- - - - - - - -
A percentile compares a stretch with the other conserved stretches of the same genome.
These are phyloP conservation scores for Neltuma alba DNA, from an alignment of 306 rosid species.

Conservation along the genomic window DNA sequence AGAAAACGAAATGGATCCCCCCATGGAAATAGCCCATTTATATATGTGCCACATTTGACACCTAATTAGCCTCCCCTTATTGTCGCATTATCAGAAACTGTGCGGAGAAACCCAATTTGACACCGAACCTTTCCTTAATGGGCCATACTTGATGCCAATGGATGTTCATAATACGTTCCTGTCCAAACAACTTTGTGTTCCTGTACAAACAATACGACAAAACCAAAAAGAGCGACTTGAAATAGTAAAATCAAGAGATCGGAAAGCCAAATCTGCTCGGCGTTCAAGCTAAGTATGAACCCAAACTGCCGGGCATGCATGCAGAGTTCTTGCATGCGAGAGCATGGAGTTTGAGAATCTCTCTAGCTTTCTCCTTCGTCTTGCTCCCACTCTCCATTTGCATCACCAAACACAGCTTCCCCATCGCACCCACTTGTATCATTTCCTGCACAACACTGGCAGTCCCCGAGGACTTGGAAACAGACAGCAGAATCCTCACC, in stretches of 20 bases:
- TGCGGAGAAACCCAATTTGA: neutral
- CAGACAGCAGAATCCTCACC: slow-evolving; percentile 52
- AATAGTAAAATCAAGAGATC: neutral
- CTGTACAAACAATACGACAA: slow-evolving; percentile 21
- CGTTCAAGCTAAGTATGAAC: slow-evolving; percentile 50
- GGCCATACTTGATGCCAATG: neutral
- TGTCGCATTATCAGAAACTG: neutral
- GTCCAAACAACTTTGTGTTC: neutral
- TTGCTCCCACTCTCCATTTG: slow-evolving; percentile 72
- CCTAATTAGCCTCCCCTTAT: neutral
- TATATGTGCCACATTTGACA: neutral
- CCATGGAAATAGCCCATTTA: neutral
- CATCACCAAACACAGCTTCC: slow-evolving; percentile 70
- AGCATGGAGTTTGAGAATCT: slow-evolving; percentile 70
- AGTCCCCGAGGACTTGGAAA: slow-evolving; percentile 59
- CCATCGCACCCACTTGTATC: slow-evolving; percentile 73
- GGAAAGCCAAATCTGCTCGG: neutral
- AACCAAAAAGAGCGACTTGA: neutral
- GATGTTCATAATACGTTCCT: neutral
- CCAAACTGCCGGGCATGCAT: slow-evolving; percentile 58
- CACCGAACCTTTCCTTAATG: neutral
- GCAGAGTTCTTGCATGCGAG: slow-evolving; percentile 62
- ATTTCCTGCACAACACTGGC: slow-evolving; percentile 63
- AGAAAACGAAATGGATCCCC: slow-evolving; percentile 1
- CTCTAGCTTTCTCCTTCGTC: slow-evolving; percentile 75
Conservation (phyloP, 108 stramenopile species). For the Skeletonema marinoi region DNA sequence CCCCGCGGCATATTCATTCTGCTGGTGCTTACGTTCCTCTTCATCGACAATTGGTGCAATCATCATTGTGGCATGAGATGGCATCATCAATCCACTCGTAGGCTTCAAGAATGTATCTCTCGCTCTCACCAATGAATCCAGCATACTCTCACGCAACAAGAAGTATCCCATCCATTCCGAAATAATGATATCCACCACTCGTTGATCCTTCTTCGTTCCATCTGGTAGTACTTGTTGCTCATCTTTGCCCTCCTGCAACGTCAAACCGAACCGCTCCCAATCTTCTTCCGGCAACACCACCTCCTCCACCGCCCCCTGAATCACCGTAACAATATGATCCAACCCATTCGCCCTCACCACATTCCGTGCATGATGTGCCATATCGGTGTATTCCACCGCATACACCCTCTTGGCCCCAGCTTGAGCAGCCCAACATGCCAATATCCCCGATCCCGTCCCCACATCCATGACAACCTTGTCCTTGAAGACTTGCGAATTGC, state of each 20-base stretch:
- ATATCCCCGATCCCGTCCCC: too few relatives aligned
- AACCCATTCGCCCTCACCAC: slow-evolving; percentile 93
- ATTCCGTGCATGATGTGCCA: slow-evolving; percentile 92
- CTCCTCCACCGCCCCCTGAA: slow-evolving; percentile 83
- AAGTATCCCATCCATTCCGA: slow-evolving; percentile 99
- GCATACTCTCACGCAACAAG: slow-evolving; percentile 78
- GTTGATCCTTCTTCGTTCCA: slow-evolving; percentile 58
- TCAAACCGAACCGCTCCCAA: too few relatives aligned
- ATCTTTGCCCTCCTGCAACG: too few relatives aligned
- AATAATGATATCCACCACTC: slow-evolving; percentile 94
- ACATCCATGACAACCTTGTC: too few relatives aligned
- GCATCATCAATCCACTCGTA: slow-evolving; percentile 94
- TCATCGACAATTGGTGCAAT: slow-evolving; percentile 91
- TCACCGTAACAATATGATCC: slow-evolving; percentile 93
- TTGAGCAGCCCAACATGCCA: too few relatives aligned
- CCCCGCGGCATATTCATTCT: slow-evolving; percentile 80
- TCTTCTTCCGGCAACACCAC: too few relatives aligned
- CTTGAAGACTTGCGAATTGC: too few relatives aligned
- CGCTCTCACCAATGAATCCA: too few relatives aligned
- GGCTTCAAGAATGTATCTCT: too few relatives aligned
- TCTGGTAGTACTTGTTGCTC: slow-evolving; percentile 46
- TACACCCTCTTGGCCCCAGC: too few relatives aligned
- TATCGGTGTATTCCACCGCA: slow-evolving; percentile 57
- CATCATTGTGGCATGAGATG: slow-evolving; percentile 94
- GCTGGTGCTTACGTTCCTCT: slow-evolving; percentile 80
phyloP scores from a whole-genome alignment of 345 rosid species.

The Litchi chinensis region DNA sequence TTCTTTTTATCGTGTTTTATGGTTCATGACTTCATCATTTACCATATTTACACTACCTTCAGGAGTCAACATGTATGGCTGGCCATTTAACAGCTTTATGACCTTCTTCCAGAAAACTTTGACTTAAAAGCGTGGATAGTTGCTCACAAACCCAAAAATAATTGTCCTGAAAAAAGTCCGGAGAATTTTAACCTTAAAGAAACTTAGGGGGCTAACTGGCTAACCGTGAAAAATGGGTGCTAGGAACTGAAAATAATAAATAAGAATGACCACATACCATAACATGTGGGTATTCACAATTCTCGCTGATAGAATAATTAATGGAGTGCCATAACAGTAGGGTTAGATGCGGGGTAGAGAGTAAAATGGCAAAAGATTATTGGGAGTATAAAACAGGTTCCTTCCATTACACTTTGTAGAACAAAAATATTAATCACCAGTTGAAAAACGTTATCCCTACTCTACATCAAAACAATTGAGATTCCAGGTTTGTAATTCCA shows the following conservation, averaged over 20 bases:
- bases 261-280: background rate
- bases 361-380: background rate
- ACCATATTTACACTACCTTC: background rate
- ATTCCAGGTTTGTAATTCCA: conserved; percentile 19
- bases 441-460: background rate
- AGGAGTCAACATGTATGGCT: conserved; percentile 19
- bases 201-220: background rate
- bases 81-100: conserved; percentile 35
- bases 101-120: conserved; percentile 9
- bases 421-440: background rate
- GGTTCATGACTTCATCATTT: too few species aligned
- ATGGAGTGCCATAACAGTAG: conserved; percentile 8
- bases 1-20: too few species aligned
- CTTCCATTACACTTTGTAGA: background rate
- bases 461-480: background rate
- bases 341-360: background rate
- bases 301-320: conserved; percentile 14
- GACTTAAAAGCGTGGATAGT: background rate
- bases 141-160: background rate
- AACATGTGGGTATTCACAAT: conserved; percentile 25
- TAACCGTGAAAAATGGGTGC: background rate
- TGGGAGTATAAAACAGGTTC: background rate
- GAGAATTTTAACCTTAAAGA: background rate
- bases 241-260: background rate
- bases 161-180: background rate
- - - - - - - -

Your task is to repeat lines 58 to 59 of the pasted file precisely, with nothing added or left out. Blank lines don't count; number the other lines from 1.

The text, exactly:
- bases 361-380: background rate
- ACCATATTTACACTACCTTC: background rate